Yesterday I went to see Stephen Spielberg's Lincoln. I wanted to see it but was a little apprehensive since the trailer made it look rather dark and brooding. However, I knew I would see it sooner or later, and a friend was also interested in going, so off we went to a matinee.
This is not the first time Mr. Spielberg has made a film that leaves you feeling you have immersed yourself rather than simply watched; Schindler's List was another experience of the same type. I would say, though, that the emotional tenor of the two films is very different. Schindler's List evokes horror and pity (among other things), but Lincoln inspired, in me at least, an intense sadness mixed with a painful awareness of the great personal cost of honor and responsibility. There are lighter moments in the film, and Lincoln's legendary sense of humor is glimpsed now and again, but by the end you feel that you have witnessed (and truly, participated in) a terrible struggle.
In the middle of a cruel and seemingly interminable war, amid personal tragedy, and in the face of resistance and hostility, even from his allies, Lincoln struggles to secure passage of the 13th Amendment, to abolish slavery. The film details the deals, the personal appeals, the compromises, the shaky alliances, and the strange bedfellows that went into producing a victory for the pro-amendment side. Mr. Spielberg has emphasized that he is a filmmaker, not a historian, so I don't necessarily assume complete faithfulness to actual events. But I think the spirit of the times, and the flavor of the struggle, as incendiary and divisive as it must have been, has been captured in this somber portrait of the era.
Of course, there is a lot of mythology surrounding Lincoln, as with any great leader. He embodies the hero archetype, and although he appears as a near saint in this portrayal, with his patience, wisdom, and compassion, he no doubt had his faults as a human being. Political expediency was a reality, and others did not always view him as "trustworthy." It appears he was not above using whatever means he could find to accomplish what seemed to him a necessary end.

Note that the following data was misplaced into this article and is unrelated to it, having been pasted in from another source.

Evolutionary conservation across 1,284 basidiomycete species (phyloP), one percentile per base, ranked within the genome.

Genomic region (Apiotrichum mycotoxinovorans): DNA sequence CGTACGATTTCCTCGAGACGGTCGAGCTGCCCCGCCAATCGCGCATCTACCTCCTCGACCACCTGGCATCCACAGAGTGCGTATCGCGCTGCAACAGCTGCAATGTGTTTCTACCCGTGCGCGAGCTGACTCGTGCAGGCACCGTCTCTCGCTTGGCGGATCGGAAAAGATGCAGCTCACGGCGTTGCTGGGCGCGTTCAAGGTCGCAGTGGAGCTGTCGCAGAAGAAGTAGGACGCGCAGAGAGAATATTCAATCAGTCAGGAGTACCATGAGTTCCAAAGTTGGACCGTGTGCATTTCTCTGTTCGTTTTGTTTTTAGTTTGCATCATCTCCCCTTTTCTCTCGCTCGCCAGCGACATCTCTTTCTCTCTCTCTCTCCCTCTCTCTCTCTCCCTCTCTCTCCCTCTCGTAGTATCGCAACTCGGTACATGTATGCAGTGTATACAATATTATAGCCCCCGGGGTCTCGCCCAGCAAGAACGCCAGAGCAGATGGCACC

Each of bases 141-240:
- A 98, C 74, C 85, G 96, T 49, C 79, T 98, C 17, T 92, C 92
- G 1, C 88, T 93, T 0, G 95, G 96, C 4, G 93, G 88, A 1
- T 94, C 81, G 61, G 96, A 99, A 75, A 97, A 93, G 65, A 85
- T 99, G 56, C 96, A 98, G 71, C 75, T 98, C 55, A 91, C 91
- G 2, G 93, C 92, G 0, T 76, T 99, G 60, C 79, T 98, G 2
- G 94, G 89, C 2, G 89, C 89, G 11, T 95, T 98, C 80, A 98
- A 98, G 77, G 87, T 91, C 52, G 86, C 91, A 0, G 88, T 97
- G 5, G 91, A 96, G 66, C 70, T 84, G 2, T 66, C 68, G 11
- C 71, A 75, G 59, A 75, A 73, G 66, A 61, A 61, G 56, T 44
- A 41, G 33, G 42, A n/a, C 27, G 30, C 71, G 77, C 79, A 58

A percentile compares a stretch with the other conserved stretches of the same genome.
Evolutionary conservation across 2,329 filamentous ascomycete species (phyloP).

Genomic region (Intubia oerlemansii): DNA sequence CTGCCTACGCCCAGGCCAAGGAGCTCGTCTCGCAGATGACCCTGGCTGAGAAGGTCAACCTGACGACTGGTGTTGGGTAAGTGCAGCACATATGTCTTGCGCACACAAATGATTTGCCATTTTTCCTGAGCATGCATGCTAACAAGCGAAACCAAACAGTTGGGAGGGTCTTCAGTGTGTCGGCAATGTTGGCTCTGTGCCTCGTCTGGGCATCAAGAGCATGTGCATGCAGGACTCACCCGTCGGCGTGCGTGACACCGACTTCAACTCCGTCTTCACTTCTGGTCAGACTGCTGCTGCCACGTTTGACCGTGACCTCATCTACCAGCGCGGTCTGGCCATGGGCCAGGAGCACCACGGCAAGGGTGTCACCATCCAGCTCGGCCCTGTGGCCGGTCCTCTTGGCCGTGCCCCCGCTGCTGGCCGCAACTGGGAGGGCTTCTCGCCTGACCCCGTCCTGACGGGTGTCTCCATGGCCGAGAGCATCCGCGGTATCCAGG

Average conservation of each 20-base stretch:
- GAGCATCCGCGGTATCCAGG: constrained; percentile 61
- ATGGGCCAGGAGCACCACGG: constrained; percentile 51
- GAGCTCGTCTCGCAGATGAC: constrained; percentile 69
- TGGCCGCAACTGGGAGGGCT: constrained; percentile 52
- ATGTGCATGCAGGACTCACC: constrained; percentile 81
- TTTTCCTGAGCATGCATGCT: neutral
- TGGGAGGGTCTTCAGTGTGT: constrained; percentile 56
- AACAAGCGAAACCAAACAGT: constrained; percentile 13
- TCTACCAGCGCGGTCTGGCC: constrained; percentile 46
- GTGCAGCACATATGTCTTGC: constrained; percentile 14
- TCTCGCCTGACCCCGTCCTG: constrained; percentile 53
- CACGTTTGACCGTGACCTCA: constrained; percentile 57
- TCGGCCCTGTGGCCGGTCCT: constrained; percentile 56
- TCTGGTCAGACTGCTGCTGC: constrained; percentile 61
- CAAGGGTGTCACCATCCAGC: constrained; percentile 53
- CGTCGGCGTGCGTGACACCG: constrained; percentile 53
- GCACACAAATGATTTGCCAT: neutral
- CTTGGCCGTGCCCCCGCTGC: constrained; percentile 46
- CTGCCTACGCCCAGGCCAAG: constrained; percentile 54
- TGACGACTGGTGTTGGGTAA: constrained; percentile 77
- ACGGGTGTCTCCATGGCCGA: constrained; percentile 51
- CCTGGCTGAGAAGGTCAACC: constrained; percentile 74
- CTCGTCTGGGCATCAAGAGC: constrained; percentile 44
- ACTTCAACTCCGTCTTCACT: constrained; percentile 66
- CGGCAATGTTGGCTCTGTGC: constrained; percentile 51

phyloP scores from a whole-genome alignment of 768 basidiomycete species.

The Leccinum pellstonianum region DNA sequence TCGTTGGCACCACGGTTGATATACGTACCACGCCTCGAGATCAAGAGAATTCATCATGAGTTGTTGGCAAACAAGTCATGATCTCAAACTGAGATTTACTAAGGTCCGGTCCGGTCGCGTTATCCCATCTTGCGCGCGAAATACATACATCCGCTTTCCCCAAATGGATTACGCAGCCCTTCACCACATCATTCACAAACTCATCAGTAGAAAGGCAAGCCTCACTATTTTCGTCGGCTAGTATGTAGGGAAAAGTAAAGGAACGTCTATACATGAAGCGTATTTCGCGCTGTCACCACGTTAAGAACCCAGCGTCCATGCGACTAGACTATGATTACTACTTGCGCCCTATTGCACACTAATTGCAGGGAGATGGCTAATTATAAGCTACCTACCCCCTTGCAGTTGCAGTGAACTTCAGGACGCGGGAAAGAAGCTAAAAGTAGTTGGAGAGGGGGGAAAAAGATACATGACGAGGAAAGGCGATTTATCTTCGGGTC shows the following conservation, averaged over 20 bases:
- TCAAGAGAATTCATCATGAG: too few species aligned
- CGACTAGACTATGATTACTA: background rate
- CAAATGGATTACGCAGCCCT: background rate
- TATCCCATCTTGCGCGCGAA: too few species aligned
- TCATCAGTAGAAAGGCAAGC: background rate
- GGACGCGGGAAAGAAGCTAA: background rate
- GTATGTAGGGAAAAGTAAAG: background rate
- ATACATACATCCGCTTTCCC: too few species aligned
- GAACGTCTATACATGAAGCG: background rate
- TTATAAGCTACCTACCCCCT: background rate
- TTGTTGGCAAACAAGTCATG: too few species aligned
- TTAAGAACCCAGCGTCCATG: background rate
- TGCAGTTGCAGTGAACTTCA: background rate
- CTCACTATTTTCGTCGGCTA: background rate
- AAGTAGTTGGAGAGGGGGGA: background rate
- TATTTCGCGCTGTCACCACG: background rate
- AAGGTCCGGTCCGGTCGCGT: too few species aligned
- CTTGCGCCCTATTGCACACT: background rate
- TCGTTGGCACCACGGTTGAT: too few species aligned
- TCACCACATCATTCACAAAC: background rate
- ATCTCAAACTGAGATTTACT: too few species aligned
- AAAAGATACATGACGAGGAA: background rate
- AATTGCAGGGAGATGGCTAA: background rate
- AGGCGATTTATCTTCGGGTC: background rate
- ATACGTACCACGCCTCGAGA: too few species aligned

As is usually true of myth, Lincoln's story is timeless, having parallels in our own recent struggles as a nation to carry on in spite of great polarization. Although we do not perhaps have an issue as momentous as slavery dividing us, we have to contend with differing ideas about the proper course for our country and the best way to achieve prosperity. Again, the two major political parties frequently lock horns and fail to connect when it counts, and the public, too, is divided.
I don't think the divisions we have today create an impassable road block, any more than they did in Lincoln's time. Reasonable people may disagree on the best way to move forward; no one has a monopoly on virtue, intelligence, or truth. One thing I know about conflict resolution is that the way to start is to find the common ground, the place where everyone can stand and say, yes, we all agree on this. It may not be as difficult to find this place as it appears. Some disagreements are more superficial than they might seem to be at first.
I was moved to look up some of Lincoln's writings today, which happens to be the 149th anniversary of the Gettysburg address (and the occasion of Spielberg's commemorative speech in honor of the day at Soldier's National Cemetery). Even if we did not remember Lincoln as a great president, we would have to remember him as a great writer, poetic and eloquent even in the face of tension and opposition. From the First Inaugural Address: "We are not enemies, but friends. We must not be enemies. Though passion may have strained it must not break our bonds of affection. The mystic chords of memory, stretching from every battlefield and patriot grave to every living heart and hearthstone all over this broad land, will yet swell the chorus of the Union, when again touched, as surely they will be, by the better angels of our nature."
From the Gettysburg Address: "Fourscore and seven years ago our fathers brought forth on this continent a new nation, conceived in liberty and dedicated to the proposition that all men are created equal."
From the Second Inaugural Address: "With malice toward none, with charity for all, with firmness in the right as God gives us to see the right, let us strive on to finish the work we are in, to bind up the nation's wounds . . . to do all which may achieve and cherish a just and lasting peace among ourselves and with all nations."
What I gather from his words and actions was Lincoln's faith in his country and the ability of those within it to come together (and also to come together with the citizens of other countries). Another archetype emerges from all of this, that of wholeness and integration -- what we experience as the Self, present in our sense of relating to something larger than ourselves (though we also experience wholeness within). I think most people would still agree that we are stronger together than we are apart, whether we are talking of families, communities, nations, or the world at large.
I wish I had written the phrase, "the better angels of our nature," but I didn't. However, that may not stop me from borrowing it for my title, with full credit to Abraham Lincoln. It's in the public domain, so it belongs to all of us now.